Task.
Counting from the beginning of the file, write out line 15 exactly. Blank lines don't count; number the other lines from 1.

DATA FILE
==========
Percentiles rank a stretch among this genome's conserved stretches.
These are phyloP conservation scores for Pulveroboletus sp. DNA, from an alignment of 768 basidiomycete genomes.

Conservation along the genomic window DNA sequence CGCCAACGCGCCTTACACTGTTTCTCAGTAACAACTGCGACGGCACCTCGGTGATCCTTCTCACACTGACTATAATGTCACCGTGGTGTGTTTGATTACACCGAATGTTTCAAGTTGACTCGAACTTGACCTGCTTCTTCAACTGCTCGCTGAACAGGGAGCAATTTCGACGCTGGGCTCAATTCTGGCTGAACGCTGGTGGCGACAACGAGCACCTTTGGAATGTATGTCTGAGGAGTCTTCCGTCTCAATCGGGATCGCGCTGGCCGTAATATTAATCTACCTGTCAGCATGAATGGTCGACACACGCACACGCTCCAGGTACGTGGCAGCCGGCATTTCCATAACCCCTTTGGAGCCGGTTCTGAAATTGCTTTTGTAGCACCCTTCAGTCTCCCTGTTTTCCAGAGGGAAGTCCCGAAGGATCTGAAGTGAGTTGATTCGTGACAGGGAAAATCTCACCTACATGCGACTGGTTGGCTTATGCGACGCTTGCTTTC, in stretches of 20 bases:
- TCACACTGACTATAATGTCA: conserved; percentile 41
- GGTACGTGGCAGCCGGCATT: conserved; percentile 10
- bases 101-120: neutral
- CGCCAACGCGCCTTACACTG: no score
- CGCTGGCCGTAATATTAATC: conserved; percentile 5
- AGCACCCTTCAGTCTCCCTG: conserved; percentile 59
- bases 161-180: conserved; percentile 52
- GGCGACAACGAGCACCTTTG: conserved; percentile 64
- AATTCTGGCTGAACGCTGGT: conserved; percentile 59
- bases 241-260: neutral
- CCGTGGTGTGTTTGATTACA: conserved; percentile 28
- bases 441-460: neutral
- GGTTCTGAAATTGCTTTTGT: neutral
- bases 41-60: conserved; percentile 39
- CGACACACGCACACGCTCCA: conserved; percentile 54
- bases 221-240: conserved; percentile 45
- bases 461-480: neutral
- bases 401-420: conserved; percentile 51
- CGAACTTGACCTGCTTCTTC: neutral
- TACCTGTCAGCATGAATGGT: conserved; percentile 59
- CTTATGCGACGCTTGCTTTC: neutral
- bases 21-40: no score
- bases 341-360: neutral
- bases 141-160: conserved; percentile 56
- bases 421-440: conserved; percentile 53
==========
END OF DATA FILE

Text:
- bases 441-460: neutral